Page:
Credit-Card Processors May be Held Liable for Contributory Trademark Infringement in Gucci Counterfeit Suit
By Sharona Hakimi – Edited by Matt Gelfand

Gucci America, Inc. v. Frontline Processing Corp., No. 09 Civ. 6925 (HB) (S.D.N.Y. June 23, 2010)
Order

On June 23, 2010, Judge Harold Baer of the U.S. District Court for the Southern District of New York denied a motion to dismiss claims of contributory trademark infringement brought by fashion label Gucci America, Inc. (“Gucci”) against a group of credit card processing companies. Judge Baer held that these credit card processing companies may be held liable for contributory trademark infringement under the test established by the Supreme Court in Inwood Laboratories, Inc. v. Ives Laboratories, Inc., 456 U. S. 844 (1982), and its progeny.

Applying the principles outlined in those recent trademark infringement cases, Judge Baer held that plaintiffs can sue companies that service websites that sell counterfeit goods if plaintiffs can show that defendants (1) “intentionally induced the website to infringe through the sale of counterfeit goods;” or (2) “knowingly supplied services to websites and had sufficient control over infringing activity to merit liability.”  Although Gucci did not sufficiently plead direct or vicarious liability theories, Judge Baer allowed them to proceed under the theory that the defendants induced infringement and provided services to counterfeit sellers either knowing that its clients “traded in counterfeit products, or [being] willfully blind to that fact.”

The Intellectual Property Law blog provides a detailed summary of the case. Eric Goldman’s Technology and Marketing Law Blog summarizes the case and offers relevant excerpts. Ron Coleman’s Likelihood of Confusion blog analyzes the case and compares it with recent developments in contributory trademark infringement case law. (more…)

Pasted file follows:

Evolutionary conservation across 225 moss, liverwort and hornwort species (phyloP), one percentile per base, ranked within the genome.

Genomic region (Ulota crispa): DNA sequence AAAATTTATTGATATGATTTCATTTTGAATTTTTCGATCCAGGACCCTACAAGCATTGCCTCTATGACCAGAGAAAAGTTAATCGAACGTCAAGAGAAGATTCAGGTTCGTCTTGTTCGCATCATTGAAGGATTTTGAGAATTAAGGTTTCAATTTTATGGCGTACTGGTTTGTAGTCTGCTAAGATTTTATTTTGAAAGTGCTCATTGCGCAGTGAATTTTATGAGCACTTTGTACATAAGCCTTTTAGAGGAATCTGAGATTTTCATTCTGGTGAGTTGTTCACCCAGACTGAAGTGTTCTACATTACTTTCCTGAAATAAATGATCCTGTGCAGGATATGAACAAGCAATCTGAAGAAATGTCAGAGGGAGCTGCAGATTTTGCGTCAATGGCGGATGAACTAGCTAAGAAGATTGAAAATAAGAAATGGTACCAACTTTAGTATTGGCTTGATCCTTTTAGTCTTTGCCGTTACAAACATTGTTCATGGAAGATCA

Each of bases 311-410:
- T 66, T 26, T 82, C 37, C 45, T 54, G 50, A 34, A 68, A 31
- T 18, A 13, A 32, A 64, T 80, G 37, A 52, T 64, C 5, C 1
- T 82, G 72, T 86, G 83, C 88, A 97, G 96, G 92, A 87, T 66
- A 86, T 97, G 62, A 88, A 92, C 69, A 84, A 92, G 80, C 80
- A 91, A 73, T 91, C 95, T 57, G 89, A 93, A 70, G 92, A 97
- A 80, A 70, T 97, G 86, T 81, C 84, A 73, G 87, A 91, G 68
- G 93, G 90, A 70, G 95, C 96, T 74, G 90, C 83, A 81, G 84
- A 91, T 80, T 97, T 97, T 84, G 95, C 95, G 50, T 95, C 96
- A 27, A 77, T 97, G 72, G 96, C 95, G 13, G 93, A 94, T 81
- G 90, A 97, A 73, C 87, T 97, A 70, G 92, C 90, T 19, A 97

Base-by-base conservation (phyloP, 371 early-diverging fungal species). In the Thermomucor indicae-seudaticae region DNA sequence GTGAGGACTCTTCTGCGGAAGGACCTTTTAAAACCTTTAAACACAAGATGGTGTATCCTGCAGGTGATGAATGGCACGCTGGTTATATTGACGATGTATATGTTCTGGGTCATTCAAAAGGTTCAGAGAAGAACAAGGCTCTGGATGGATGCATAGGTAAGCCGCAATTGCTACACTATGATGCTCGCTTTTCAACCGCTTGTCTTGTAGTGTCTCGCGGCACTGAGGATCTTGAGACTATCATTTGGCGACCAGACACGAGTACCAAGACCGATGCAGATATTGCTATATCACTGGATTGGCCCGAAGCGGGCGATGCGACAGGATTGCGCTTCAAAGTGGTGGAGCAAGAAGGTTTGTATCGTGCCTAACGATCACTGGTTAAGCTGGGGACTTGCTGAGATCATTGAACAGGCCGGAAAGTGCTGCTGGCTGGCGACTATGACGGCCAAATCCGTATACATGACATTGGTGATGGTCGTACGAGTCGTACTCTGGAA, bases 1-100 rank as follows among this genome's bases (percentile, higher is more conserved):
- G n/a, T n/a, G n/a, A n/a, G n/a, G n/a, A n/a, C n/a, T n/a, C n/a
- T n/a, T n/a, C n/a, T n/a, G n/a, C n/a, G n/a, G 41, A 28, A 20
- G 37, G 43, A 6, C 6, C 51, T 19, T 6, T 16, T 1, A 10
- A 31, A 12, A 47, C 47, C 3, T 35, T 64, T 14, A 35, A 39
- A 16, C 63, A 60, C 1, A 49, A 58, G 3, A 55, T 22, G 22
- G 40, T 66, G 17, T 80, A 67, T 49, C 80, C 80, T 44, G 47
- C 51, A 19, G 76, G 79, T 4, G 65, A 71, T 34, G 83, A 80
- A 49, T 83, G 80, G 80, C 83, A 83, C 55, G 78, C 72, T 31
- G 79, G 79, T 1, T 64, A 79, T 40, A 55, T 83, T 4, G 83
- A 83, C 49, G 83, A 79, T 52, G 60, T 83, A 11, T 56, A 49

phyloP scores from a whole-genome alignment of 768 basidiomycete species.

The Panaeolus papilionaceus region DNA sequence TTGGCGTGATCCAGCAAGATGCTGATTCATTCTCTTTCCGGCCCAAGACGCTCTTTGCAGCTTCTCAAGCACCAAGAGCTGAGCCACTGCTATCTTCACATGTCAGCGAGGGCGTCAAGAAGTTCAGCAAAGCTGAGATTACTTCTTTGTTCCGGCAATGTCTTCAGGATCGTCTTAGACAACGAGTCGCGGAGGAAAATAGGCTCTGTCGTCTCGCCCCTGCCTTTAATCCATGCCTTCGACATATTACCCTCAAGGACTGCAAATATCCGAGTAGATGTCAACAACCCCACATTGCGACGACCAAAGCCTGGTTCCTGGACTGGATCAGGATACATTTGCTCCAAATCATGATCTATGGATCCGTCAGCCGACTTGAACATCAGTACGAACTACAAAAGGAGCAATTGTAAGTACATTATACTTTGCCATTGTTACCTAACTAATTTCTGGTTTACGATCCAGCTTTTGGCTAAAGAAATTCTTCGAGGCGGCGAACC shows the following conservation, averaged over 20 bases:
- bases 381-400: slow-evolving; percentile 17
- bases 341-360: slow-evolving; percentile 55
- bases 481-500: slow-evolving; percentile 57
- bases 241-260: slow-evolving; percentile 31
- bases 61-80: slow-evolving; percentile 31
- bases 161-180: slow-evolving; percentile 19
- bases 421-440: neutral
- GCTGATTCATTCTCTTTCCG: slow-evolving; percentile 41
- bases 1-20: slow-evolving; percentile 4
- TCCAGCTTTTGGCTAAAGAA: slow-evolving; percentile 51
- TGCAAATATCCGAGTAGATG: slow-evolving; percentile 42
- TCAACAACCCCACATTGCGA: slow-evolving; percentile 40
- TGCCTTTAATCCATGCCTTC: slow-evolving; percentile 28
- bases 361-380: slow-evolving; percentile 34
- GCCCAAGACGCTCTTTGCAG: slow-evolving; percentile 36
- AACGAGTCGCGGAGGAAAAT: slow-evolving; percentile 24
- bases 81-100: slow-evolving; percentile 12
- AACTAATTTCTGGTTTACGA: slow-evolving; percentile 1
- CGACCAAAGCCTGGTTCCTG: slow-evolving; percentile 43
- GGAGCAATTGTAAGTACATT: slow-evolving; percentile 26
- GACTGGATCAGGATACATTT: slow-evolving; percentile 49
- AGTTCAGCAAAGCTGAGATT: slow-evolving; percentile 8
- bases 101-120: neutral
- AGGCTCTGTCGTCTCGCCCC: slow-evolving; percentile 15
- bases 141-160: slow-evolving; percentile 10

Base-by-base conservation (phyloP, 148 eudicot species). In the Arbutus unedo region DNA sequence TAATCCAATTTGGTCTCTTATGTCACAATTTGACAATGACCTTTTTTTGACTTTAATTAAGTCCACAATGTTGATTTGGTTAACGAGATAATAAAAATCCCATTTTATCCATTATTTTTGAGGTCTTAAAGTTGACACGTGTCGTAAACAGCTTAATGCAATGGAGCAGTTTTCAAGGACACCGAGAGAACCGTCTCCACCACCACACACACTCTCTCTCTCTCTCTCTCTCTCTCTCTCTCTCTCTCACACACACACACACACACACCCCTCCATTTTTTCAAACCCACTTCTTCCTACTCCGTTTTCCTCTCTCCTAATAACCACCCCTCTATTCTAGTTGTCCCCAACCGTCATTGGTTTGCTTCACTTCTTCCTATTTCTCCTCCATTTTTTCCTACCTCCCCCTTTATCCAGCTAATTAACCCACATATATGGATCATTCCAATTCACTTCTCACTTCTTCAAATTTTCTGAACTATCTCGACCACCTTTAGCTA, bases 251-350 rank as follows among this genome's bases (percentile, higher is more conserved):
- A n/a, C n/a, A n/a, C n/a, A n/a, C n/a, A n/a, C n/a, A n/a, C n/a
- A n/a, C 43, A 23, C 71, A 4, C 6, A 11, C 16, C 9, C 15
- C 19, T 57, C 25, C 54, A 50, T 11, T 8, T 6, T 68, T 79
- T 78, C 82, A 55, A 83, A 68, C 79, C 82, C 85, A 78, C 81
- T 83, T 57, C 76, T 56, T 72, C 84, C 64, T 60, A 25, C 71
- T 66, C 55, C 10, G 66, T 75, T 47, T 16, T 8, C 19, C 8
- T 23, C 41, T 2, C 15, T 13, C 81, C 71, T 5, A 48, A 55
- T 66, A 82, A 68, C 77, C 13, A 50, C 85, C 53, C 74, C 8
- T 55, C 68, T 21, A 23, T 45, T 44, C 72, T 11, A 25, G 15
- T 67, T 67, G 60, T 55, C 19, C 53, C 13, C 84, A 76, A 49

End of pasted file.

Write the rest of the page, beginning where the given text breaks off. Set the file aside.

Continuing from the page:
Posted On Jul - 8 - 2010 Comments Off READ FULL POST

District Court Rules YouTube Protected by DMCA Safe Harbor Provisions in Viacom Copyright Infringement Suit
By Chinh Vo – Edited by Gary Pong

Viacom Int’l Inc. v. YouTube, Inc., No. 07 Civ. 2103 (S.D.N.Y. June 23, 2010)
Slip Opinion hosted by Justia.com

On June 23, 2010, the U.S. District Court for the Southern District of New York granted Google’s motion for summary judgment in a copyright infringement suit brought against its video-sharing service YouTube by media company Viacom.

In dismissing the suit, Judge Louis L. Stanton held that YouTube was protected from Viacom’s copyright infringement claims under the “safe harbor” provisions of the Digital Millennium Copyright Act of 1998 (“DMCA”), 17 U.S.C. § 512. These provisions give Internet service providers immunity from copyright liability for user-uploaded material so long as the providers remove copyrighted material promptly after receiving a takedown notice from the rights holder. The district court’s ruling was embraced by Internet companies as a positive step in the continued evolution of user-generated websites, but also strongly rebuked by some as making it more difficult for copyright holders to protect their works.

The Electronic Frontier Foundation provides links to the parties’ briefs. The New York Times and Ars Technica provide summaries of the case. Wired discusses the case in the context of other recent rulings involving the DMCA.

(more…)

Posted On Jul - 5 - 2010 Comments Off READ FULL POST
  • RSS
  • Facebook
  • Twitter
  • GooglePlay
600px-NetNeutrality_logo.svg_

The FCC’s Net Neut

By Shuli Wang - Edited by Yaping Zhang THE FCC 15-24 ...

13399-surveillance_news

White House releases

By Lan Du – Edited by Katherine Kwong Administration Discussion Draft: ...

Unknown

Federal Circuit Flas

By Patrick Gallagher Federal Circuit Affirms Denial of AT&T Motion to ...

Logo_colors_wikimedia

Wikimedia Sues NSA f

By Paulius Jurcys – Edited by Sarah O’Loughlin On March 10, ...

Photo By: MusesTouch - digiArt & design - CC BY 2.0

Florida Considers a

By Paulius Jurcys – Edited by Anton Ziajka [caption id="attachment_3781" align="alignleft" ...